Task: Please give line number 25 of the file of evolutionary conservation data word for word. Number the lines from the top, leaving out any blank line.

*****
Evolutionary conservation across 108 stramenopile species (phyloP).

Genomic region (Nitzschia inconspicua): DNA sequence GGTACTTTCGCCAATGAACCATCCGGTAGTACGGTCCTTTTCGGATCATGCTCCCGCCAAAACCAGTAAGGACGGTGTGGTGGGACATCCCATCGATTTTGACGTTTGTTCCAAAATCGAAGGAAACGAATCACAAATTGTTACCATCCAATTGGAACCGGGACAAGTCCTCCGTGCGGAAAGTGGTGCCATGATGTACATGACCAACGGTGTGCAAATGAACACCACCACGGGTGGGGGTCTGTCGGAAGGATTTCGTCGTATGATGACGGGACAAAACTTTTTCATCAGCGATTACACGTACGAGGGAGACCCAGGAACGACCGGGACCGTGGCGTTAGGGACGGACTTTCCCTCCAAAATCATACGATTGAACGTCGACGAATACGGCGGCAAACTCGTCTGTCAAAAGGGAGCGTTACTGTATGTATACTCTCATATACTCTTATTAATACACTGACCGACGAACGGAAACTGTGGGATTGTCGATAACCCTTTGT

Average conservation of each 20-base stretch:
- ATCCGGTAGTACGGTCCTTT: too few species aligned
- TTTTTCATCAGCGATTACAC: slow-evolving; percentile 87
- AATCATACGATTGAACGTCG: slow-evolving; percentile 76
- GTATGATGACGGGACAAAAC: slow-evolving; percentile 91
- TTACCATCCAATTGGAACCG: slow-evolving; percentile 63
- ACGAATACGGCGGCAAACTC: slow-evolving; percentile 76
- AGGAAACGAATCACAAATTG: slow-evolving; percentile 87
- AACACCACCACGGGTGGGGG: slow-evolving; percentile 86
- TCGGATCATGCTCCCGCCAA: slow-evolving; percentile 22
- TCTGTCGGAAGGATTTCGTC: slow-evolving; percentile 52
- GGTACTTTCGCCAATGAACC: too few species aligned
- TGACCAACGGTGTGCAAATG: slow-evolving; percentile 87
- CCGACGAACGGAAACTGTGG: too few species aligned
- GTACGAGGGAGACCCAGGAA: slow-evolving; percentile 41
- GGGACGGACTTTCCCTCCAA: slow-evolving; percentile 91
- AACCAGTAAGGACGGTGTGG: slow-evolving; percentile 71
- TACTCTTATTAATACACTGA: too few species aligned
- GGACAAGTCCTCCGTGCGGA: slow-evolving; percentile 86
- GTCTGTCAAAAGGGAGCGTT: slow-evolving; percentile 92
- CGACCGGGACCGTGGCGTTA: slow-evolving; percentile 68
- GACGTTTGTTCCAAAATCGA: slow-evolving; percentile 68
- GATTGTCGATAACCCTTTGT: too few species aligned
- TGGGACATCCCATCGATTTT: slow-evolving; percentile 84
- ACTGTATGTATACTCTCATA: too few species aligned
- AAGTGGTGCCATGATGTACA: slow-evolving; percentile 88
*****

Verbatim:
- GATTGTCGATAACCCTTTGT: too few species aligned